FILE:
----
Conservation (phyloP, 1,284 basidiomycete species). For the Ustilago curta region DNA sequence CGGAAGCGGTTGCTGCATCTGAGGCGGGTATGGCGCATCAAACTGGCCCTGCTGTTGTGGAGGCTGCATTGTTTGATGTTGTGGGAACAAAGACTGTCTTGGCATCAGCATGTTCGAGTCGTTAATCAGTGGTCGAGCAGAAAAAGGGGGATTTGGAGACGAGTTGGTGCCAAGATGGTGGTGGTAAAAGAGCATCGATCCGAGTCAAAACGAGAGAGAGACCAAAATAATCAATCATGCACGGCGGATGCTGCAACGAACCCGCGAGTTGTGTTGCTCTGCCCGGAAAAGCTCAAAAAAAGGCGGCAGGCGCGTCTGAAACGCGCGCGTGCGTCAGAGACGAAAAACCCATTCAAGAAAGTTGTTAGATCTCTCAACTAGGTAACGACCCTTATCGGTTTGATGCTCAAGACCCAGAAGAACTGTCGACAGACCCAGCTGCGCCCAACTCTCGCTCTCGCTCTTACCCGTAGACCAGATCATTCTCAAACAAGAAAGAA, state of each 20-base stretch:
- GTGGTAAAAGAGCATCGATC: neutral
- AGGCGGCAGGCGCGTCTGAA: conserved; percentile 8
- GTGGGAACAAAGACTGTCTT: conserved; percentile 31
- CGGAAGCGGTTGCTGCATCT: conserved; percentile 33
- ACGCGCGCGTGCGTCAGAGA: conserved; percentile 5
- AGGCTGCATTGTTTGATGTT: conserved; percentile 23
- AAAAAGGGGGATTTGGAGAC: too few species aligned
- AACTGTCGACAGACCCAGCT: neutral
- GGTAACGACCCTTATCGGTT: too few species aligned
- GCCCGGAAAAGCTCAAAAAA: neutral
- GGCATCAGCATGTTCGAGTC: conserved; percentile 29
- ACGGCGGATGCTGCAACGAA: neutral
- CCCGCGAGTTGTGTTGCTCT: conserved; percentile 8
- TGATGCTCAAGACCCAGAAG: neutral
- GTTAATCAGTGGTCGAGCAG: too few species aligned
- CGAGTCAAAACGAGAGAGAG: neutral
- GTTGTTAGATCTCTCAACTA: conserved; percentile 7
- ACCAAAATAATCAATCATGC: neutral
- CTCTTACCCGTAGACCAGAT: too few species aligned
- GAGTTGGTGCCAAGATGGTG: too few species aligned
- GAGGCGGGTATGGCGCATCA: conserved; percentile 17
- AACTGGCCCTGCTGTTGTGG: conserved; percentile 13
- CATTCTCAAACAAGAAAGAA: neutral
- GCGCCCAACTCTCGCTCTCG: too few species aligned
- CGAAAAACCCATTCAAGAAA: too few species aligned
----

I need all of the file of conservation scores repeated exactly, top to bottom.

Conservation (phyloP, 1,284 basidiomycete species). For the Ustilago curta region DNA sequence CGGAAGCGGTTGCTGCATCTGAGGCGGGTATGGCGCATCAAACTGGCCCTGCTGTTGTGGAGGCTGCATTGTTTGATGTTGTGGGAACAAAGACTGTCTTGGCATCAGCATGTTCGAGTCGTTAATCAGTGGTCGAGCAGAAAAAGGGGGATTTGGAGACGAGTTGGTGCCAAGATGGTGGTGGTAAAAGAGCATCGATCCGAGTCAAAACGAGAGAGAGACCAAAATAATCAATCATGCACGGCGGATGCTGCAACGAACCCGCGAGTTGTGTTGCTCTGCCCGGAAAAGCTCAAAAAAAGGCGGCAGGCGCGTCTGAAACGCGCGCGTGCGTCAGAGACGAAAAACCCATTCAAGAAAGTTGTTAGATCTCTCAACTAGGTAACGACCCTTATCGGTTTGATGCTCAAGACCCAGAAGAACTGTCGACAGACCCAGCTGCGCCCAACTCTCGCTCTCGCTCTTACCCGTAGACCAGATCATTCTCAAACAAGAAAGAA, state of each 20-base stretch:
- GTGGTAAAAGAGCATCGATC: neutral
- AGGCGGCAGGCGCGTCTGAA: conserved; percentile 8
- GTGGGAACAAAGACTGTCTT: conserved; percentile 31
- CGGAAGCGGTTGCTGCATCT: conserved; percentile 33
- ACGCGCGCGTGCGTCAGAGA: conserved; percentile 5
- AGGCTGCATTGTTTGATGTT: conserved; percentile 23
- AAAAAGGGGGATTTGGAGAC: too few species aligned
- AACTGTCGACAGACCCAGCT: neutral
- GGTAACGACCCTTATCGGTT: too few species aligned
- GCCCGGAAAAGCTCAAAAAA: neutral
- GGCATCAGCATGTTCGAGTC: conserved; percentile 29
- ACGGCGGATGCTGCAACGAA: neutral
- CCCGCGAGTTGTGTTGCTCT: conserved; percentile 8
- TGATGCTCAAGACCCAGAAG: neutral
- GTTAATCAGTGGTCGAGCAG: too few species aligned
- CGAGTCAAAACGAGAGAGAG: neutral
- GTTGTTAGATCTCTCAACTA: conserved; percentile 7
- ACCAAAATAATCAATCATGC: neutral
- CTCTTACCCGTAGACCAGAT: too few species aligned
- GAGTTGGTGCCAAGATGGTG: too few species aligned
- GAGGCGGGTATGGCGCATCA: conserved; percentile 17
- AACTGGCCCTGCTGTTGTGG: conserved; percentile 13
- CATTCTCAAACAAGAAAGAA: neutral
- GCGCCCAACTCTCGCTCTCG: too few species aligned
- CGAAAAACCCATTCAAGAAA: too few species aligned